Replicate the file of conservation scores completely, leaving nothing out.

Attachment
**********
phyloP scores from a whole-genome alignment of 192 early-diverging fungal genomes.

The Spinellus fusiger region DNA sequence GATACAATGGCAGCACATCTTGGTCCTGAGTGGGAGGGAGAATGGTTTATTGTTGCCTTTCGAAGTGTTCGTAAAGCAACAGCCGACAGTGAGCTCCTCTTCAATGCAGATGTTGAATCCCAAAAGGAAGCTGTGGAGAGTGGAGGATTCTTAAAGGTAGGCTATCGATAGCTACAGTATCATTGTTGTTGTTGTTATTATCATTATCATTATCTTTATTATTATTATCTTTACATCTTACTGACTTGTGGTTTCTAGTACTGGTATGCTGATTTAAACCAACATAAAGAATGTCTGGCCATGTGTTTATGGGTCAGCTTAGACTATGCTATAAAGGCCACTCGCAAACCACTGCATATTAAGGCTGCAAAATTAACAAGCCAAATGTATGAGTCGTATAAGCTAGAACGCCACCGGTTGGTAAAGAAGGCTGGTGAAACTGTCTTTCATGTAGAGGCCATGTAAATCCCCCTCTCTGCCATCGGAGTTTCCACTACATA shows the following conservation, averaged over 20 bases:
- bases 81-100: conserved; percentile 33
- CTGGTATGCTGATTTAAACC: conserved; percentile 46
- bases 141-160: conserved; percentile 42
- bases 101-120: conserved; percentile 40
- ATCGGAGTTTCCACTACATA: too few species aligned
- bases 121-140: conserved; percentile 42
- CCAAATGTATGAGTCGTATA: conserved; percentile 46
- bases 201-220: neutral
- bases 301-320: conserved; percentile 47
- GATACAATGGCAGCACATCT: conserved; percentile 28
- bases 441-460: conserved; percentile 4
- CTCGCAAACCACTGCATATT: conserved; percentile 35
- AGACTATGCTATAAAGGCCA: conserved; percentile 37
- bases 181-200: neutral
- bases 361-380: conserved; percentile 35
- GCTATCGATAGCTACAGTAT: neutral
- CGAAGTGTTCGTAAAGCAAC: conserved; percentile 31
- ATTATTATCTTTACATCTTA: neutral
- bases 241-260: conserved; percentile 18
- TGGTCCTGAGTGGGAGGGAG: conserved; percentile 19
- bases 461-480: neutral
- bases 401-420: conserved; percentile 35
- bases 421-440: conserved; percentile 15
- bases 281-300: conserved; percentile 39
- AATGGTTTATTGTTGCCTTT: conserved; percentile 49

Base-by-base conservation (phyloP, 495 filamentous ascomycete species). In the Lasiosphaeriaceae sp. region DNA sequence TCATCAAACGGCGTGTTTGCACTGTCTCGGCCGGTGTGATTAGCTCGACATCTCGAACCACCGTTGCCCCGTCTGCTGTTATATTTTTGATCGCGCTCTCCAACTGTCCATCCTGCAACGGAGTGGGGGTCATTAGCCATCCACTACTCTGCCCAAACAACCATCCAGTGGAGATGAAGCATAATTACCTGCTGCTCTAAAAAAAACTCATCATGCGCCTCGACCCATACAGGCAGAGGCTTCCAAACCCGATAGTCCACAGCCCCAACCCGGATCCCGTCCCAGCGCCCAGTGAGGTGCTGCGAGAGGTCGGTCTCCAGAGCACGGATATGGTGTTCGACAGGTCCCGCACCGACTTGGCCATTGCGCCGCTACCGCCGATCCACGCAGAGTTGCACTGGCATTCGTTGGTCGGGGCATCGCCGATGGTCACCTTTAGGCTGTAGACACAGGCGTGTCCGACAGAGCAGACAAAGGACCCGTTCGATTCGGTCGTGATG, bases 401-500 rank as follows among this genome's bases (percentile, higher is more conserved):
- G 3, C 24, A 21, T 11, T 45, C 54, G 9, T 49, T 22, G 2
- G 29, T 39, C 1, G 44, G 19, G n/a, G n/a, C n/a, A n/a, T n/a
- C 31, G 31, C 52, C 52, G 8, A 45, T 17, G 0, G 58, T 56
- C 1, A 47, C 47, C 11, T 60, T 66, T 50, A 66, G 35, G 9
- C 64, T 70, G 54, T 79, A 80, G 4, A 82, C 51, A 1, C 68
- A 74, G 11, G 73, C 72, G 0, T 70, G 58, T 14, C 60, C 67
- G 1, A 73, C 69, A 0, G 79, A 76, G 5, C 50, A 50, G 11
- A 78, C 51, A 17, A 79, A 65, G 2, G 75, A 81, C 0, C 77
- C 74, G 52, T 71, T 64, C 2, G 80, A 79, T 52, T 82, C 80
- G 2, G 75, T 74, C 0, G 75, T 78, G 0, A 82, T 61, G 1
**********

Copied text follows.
phyloP scores from a whole-genome alignment of 192 early-diverging fungal genomes.

The Spinellus fusiger region DNA sequence GATACAATGGCAGCACATCTTGGTCCTGAGTGGGAGGGAGAATGGTTTATTGTTGCCTTTCGAAGTGTTCGTAAAGCAACAGCCGACAGTGAGCTCCTCTTCAATGCAGATGTTGAATCCCAAAAGGAAGCTGTGGAGAGTGGAGGATTCTTAAAGGTAGGCTATCGATAGCTACAGTATCATTGTTGTTGTTGTTATTATCATTATCATTATCTTTATTATTATTATCTTTACATCTTACTGACTTGTGGTTTCTAGTACTGGTATGCTGATTTAAACCAACATAAAGAATGTCTGGCCATGTGTTTATGGGTCAGCTTAGACTATGCTATAAAGGCCACTCGCAAACCACTGCATATTAAGGCTGCAAAATTAACAAGCCAAATGTATGAGTCGTATAAGCTAGAACGCCACCGGTTGGTAAAGAAGGCTGGTGAAACTGTCTTTCATGTAGAGGCCATGTAAATCCCCCTCTCTGCCATCGGAGTTTCCACTACATA shows the following conservation, averaged over 20 bases:
- bases 81-100: conserved; percentile 33
- CTGGTATGCTGATTTAAACC: conserved; percentile 46
- bases 141-160: conserved; percentile 42
- bases 101-120: conserved; percentile 40
- ATCGGAGTTTCCACTACATA: too few species aligned
- bases 121-140: conserved; percentile 42
- CCAAATGTATGAGTCGTATA: conserved; percentile 46
- bases 201-220: neutral
- bases 301-320: conserved; percentile 47
- GATACAATGGCAGCACATCT: conserved; percentile 28
- bases 441-460: conserved; percentile 4
- CTCGCAAACCACTGCATATT: conserved; percentile 35
- AGACTATGCTATAAAGGCCA: conserved; percentile 37
- bases 181-200: neutral
- bases 361-380: conserved; percentile 35
- GCTATCGATAGCTACAGTAT: neutral
- CGAAGTGTTCGTAAAGCAAC: conserved; percentile 31
- ATTATTATCTTTACATCTTA: neutral
- bases 241-260: conserved; percentile 18
- TGGTCCTGAGTGGGAGGGAG: conserved; percentile 19
- bases 461-480: neutral
- bases 401-420: conserved; percentile 35
- bases 421-440: conserved; percentile 15
- bases 281-300: conserved; percentile 39
- AATGGTTTATTGTTGCCTTT: conserved; percentile 49

Base-by-base conservation (phyloP, 495 filamentous ascomycete species). In the Lasiosphaeriaceae sp. region DNA sequence TCATCAAACGGCGTGTTTGCACTGTCTCGGCCGGTGTGATTAGCTCGACATCTCGAACCACCGTTGCCCCGTCTGCTGTTATATTTTTGATCGCGCTCTCCAACTGTCCATCCTGCAACGGAGTGGGGGTCATTAGCCATCCACTACTCTGCCCAAACAACCATCCAGTGGAGATGAAGCATAATTACCTGCTGCTCTAAAAAAAACTCATCATGCGCCTCGACCCATACAGGCAGAGGCTTCCAAACCCGATAGTCCACAGCCCCAACCCGGATCCCGTCCCAGCGCCCAGTGAGGTGCTGCGAGAGGTCGGTCTCCAGAGCACGGATATGGTGTTCGACAGGTCCCGCACCGACTTGGCCATTGCGCCGCTACCGCCGATCCACGCAGAGTTGCACTGGCATTCGTTGGTCGGGGCATCGCCGATGGTCACCTTTAGGCTGTAGACACAGGCGTGTCCGACAGAGCAGACAAAGGACCCGTTCGATTCGGTCGTGATG, bases 401-500 rank as follows among this genome's bases (percentile, higher is more conserved):
- G 3, C 24, A 21, T 11, T 45, C 54, G 9, T 49, T 22, G 2
- G 29, T 39, C 1, G 44, G 19, G n/a, G n/a, C n/a, A n/a, T n/a
- C 31, G 31, C 52, C 52, G 8, A 45, T 17, G 0, G 58, T 56
- C 1, A 47, C 47, C 11, T 60, T 66, T 50, A 66, G 35, G 9
- C 64, T 70, G 54, T 79, A 80, G 4, A 82, C 51, A 1, C 68
- A 74, G 11, G 73, C 72, G 0, T 70, G 58, T 14, C 60, C 67
- G 1, A 73, C 69, A 0, G 79, A 76, G 5, C 50, A 50, G 11
- A 78, C 51, A 17, A 79, A 65, G 2, G 75, A 81, C 0, C 77
- C 74, G 52, T 71, T 64, C 2, G 80, A 79, T 52, T 82, C 80
- G 2, G 75, T 74, C 0, G 75, T 78, G 0, A 82, T 61, G 1